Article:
For anyone that's been to Zagreb's annual Animafest, it's clear that animated film is a cherished part of Croatian culture. This is nothing new: in 1962, the pioneer of Yugoslavian / Croatian animation, Dušan Vukotić, became the first non-American to win an Oscar for an animated film. At the time, Disney still had a monopoly on animation, and it was radical filmmakers from now-Croatia, among other countries, that helped it become the endlessly imaginative art form it is today.
Contemporary Croatian animation continues that tradition of progressive, genre-defying filmmaking. With studios Bonobo and Adriatic Animation producing incredible stop-motion and multimedia work, Croatian animation is gaining a reputation for its distinctive, often surreal style and impeccable production. With homegrown talent scooping up awards at festivals worldwide, it seems Croatia is keeping its place at the forefront of animated film. Here are some names to look out for.
Dješka's short film Ghost Town was lauded at 2016 festivals in Croatia, Turkey and Georgia. Set in an abandoned, war-scarred city, it follows the sole remaining citizen battle his loneliness. Dješka is currently artist in residence in Denmark, and he continues to work in both animation and comic books.
After graduating from Zagreb's Academy of Fine Arts in 2003, Veljko Popovic started making waves in 2008 when his surreal short film She Who Measures won awards at festivals worldwide. With its Lunar landscapes and zombie-like cast of figures, it marked a move towards a bleaker aesthetic in Croatian animation. Popovic went on to found Lemonade3d, a 3d computer graphics studio with international filmmaking clients.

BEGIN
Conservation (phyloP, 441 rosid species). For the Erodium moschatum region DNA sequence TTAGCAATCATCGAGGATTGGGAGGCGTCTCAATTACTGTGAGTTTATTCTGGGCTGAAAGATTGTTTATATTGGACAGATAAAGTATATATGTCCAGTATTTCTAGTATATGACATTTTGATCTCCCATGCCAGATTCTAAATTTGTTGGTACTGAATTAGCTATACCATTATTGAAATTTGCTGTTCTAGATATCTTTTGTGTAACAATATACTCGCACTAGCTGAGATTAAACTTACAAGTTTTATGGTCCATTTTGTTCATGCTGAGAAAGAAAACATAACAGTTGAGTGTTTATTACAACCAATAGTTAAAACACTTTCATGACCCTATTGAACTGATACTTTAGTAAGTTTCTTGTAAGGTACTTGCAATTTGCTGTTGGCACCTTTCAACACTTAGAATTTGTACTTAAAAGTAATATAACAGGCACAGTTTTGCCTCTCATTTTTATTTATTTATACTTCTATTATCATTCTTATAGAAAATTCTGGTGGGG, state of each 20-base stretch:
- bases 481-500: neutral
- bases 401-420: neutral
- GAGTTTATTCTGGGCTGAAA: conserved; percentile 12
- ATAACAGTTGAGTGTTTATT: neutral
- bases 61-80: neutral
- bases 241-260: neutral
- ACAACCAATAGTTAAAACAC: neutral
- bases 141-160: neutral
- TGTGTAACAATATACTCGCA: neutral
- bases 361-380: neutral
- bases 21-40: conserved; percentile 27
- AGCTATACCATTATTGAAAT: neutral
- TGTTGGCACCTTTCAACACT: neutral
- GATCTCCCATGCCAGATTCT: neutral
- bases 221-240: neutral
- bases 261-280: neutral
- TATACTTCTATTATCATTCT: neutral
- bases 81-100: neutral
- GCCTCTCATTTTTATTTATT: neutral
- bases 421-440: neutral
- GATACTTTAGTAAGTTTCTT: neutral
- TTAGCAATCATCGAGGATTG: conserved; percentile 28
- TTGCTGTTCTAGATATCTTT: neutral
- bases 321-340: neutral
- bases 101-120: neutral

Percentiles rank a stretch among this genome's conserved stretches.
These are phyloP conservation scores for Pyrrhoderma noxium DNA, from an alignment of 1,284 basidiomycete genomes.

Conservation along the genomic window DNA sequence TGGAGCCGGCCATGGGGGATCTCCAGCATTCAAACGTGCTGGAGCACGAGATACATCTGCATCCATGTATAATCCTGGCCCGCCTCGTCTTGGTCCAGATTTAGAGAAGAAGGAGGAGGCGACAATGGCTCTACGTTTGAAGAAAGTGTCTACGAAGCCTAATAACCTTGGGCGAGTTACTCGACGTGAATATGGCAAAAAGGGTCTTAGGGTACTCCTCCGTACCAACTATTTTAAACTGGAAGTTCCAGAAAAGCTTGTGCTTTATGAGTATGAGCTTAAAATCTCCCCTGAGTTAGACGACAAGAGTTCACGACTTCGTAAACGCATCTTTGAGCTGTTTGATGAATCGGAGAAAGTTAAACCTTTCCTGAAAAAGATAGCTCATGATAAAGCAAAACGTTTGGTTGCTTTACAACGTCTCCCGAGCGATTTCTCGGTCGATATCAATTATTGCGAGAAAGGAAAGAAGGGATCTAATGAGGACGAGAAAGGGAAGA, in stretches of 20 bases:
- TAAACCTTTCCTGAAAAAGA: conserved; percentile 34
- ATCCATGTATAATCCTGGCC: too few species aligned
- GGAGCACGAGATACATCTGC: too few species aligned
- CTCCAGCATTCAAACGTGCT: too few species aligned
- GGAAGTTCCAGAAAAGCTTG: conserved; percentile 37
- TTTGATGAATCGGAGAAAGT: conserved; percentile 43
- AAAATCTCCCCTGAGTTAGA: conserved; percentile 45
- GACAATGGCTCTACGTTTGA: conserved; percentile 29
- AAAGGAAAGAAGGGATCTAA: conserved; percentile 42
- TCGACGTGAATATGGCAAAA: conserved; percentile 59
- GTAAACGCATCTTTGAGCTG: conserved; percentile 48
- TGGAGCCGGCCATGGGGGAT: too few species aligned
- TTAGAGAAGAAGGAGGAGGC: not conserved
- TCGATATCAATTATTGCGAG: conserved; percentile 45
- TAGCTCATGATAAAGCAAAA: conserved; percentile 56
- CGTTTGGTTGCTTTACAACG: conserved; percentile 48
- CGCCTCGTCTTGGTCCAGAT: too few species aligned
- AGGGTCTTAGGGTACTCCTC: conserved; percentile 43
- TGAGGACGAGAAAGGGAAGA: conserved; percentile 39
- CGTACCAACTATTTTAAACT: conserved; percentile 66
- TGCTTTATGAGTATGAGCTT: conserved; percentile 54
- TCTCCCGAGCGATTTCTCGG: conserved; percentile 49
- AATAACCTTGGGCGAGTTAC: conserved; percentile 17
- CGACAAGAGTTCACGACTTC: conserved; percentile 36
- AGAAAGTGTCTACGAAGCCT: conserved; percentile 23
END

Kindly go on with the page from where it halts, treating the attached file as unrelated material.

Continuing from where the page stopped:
Illustrator and animator Zdenko Bašić has worked on British productions of children's films, such as Pinnochio and Alice in Wonderland. Much of his own work is inspired by Croatian folklore and the American Gothic, making for a distinctive, haunting stlye.
As one of the co-founders of Adriatic Animation, Estonian filmmaker Chintis Lundgren is fast making her name in Croatia. Her last accolade came at Zagreb's animafest 2015, where her endearing short film Life with Herman H. Rott won the Best Croatian Film Award.
One of Bonobo studio's most promising talents, Ivana Bošnjak teamed up with British animator Thomas Johnson to create Simulcra in 2014. The stop-motion animation follows a man led to question his reality when he gets trapped in a house of illusions. Thanks to its eerie atmosphere and detailed puppet designed, it scooped up 9 awards at international festivals.
As part of animation powerhouse Bonobo studio, Eva Cvijanovic makes stop-motion and 2D animations often based on Croatia's history and culture. Her hotly-anicipated upcoming film Hedgehog's Home is an intricate stop-motion retelling of a classic Croatian children's story - see behind-the-scenes pictures here.
Slovenian-born Špela Čadež's magical puppet films earned her an international following while she was still a student. Now, she's setting her sights on Toronto film festival, where her film Nighthawk will be screened. Produced with Croatia's Bonobo studio, it's an irreverant tale of the adventures of a drunken badger, and it's already been picked up by 14 international festivals.
Known for his genre-bending style, Barić is Croatia's most experimental contemporary animator. Using Dada-ist found objects, he creates surreal, psychedelic worlds, often with aspects of sci-fi and horror. Explore his Vimeo page to see his latest projects.
One of Croatia's most prolific animators, Ivana Guljašević Kuman has made 21 short films since 2000, as well as working as art designer on the popular series Danica and Friends, and co-writing the childrens' TV show Igubuka's stories. Her bright, whimsical films are made for children, but their craftsmanship has been rewarded with prizes at festivals in Portugal, Italy and Chicago.